An untested procedure to plug the blown-out oil well in the Gulf of Mexico seemed to be working, officials said Thursday, but new estimates showed the spill has already surpassed the Exxon Valdez as the worst in U.S. history.
Meanwhile, President Obama moved aggressively to show his of the environmental disaster.
Coast Guard Admiral Thad Allen told WWL Radio in New Orleans that the risky oil-plug procedure known as "top kill" appears to be working "so far" and that no oil is leaking into the Gulf. Crews are currently pumping mud into the well and waiting for pressures in the well to stabilize before attempting to cement the well shut from the top.
Allen says they are "cautiously optimistic" but are not ready yet to declare victory.
If oil stops flowing to the surface in the Gulf of Mexico, BP officials will know that their latest effort to plug a blown-out undersea well off the Louisiana coast was successful.
But new oil flow estimates by scientists studying the blown-out well would make the leak , far bigger than the 11 million gallons that spilled in the Exxon Valdez disaster. U.S. Geological Survey Director Dr. Marcia McNutt said the results are preliminary, but two teams determined the well has spilled between 17 and 39 million gallons.
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At a White House news conference Thursday, Mr. Obama defended his administration's response to the Gulf oil spill, saying they have been singularly focused on the disaster.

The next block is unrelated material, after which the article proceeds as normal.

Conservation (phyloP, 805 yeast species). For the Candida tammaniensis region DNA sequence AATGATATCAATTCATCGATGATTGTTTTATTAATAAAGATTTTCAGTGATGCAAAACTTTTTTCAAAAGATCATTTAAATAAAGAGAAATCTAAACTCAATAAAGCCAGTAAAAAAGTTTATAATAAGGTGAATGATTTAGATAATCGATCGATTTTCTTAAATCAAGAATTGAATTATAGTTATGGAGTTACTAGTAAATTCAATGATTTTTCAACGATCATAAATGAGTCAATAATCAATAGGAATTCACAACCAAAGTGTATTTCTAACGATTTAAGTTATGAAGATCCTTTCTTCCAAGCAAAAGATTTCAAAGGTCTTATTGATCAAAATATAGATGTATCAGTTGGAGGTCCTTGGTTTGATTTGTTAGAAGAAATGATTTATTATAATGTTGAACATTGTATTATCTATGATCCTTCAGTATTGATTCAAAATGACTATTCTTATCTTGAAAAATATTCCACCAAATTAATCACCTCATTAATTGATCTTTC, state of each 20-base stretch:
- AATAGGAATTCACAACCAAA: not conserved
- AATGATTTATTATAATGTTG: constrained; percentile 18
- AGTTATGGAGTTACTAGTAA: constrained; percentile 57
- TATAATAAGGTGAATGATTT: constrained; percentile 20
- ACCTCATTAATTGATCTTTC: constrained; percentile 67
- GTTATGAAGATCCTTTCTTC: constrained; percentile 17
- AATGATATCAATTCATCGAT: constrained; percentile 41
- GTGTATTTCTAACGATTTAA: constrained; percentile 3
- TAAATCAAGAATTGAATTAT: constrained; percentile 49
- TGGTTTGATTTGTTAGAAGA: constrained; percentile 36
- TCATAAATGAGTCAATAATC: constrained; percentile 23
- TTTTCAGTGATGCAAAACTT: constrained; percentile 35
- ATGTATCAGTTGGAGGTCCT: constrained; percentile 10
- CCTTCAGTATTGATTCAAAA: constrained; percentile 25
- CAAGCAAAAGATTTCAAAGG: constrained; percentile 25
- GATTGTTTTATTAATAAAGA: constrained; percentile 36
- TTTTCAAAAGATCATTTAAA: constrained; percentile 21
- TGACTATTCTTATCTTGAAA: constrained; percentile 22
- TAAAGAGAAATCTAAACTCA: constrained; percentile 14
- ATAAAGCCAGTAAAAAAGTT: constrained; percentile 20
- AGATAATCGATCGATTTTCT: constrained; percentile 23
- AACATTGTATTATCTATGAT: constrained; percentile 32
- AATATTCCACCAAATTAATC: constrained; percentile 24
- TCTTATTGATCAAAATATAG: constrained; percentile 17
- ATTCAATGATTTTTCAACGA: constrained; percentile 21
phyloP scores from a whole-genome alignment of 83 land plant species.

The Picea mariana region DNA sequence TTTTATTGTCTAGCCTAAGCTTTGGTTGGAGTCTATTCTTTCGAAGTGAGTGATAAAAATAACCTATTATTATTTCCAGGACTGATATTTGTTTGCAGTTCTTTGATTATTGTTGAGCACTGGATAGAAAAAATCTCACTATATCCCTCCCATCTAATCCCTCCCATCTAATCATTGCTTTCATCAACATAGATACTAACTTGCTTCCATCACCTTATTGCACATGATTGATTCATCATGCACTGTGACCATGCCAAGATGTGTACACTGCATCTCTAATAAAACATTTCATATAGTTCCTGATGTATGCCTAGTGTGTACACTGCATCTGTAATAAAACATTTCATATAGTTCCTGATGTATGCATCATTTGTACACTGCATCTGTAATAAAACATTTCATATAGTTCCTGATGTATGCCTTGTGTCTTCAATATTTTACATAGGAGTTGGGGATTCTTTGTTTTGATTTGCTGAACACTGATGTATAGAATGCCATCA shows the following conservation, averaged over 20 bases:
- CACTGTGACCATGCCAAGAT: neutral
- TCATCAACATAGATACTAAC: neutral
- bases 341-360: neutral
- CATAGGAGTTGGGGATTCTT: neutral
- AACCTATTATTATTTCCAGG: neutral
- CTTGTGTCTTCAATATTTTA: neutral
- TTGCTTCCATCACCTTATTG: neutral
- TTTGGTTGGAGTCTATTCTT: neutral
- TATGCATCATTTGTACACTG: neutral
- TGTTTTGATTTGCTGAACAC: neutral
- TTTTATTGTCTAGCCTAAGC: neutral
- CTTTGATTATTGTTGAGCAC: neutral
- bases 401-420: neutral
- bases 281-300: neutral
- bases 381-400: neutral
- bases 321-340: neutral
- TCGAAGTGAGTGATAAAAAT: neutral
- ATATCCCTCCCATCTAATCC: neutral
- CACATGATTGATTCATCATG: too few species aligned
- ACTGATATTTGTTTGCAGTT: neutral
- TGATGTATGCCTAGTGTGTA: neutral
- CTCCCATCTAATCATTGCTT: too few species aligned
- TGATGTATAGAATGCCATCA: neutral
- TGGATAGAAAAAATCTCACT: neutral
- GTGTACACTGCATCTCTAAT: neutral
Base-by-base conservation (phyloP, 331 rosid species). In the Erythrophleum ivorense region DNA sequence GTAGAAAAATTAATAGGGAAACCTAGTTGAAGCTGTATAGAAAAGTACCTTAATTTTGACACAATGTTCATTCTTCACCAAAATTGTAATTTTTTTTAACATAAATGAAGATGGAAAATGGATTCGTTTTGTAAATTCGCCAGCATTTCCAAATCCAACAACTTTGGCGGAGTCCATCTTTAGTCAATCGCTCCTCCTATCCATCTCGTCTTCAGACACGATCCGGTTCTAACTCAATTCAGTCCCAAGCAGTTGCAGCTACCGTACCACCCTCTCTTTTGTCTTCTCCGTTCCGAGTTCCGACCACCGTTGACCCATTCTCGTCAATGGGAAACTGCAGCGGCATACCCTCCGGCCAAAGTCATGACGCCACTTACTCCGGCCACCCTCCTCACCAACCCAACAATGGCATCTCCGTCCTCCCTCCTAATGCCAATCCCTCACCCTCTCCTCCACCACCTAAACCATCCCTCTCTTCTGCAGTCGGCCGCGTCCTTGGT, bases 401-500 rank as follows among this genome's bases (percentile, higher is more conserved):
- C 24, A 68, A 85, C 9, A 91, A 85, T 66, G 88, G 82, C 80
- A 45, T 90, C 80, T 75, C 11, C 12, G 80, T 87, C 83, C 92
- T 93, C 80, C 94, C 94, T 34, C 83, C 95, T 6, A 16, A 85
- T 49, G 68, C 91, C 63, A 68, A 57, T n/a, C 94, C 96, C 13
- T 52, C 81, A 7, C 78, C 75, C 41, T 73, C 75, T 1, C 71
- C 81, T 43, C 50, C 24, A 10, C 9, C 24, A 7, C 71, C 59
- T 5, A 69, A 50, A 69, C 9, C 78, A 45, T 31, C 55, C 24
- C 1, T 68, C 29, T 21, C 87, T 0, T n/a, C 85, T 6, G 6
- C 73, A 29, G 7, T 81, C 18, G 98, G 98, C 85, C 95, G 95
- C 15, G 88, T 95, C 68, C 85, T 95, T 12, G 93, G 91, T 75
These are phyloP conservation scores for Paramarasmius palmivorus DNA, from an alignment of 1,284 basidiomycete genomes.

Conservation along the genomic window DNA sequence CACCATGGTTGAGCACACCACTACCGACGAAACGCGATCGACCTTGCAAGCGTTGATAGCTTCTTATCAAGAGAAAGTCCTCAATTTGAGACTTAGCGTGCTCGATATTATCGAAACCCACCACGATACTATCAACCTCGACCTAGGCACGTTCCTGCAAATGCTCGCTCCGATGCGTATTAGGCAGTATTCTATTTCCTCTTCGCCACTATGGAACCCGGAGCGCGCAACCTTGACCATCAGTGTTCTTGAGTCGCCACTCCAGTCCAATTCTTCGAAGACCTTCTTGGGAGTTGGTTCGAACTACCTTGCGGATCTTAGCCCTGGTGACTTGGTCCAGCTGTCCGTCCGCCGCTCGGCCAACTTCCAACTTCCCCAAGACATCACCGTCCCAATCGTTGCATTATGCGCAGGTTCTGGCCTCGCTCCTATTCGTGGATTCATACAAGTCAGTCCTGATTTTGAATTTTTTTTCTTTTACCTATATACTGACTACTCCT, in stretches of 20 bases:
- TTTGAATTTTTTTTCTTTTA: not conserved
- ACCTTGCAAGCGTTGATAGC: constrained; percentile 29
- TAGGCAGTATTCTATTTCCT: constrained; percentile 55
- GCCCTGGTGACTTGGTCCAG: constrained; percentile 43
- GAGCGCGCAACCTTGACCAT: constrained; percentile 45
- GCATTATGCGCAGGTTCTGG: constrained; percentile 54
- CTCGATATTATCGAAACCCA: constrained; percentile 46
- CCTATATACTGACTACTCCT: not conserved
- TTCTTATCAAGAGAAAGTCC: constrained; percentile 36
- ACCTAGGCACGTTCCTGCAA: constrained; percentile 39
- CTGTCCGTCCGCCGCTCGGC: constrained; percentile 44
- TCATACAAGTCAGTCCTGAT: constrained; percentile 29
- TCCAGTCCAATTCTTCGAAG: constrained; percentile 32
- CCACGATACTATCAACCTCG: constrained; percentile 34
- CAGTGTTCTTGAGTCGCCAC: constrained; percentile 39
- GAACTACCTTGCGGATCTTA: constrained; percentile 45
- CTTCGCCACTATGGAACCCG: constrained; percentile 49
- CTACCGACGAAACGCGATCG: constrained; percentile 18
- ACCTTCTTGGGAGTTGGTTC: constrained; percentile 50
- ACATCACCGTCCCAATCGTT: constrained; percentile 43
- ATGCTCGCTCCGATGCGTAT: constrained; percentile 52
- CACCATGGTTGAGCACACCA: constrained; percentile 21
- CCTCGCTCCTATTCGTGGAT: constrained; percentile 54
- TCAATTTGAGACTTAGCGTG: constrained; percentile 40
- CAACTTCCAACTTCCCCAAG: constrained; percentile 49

The president said that all steps BP takes to end the huge spill must be approved in advance by the government and that his administration will do whatever is needed to protect and restore the Gulf Coast from this "unprecedented disaster."
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After Mr. Obama's press conference, Louisiana Republican Gov. Bobby Jindal told reporters "We don't need our federal government making excuses for BP."
Marine scientists also said Thursday they have discovered a massive new plume of what they believe to be oil deep beneath the Gulf, stretching 22 miles from the leaking wellhead northeast toward Mobile Bay, Ala. The discovery by researchers on the University of South Florida College of Marine Science's Weatherbird II vessel is the second significant undersea plume recorded since the rig exploded.
David Hollander, associate professor of chemical oceanography at the school, says the thick plume was detected just beneath the surface down to about 3,300 feet and is more than 6 miles wide. Scientists are worried the plumes may be from chemicals used to break up the oil.
BP PLC was pumping heavy mud into the leaking well, and executives said Wednesday night that there had been no problems so far. Still, BP Chief Executive Tony Hayward said engineers would not know until at least Thursday afternoon whether the latest remedy was having some success.
If top kill stops the flow, BP would then inject cement into the well to seal it. The top kill has worked above ground but has never before been tried 5,000 feet beneath the sea. BP pegged its chance of success at 60 to 70 percent.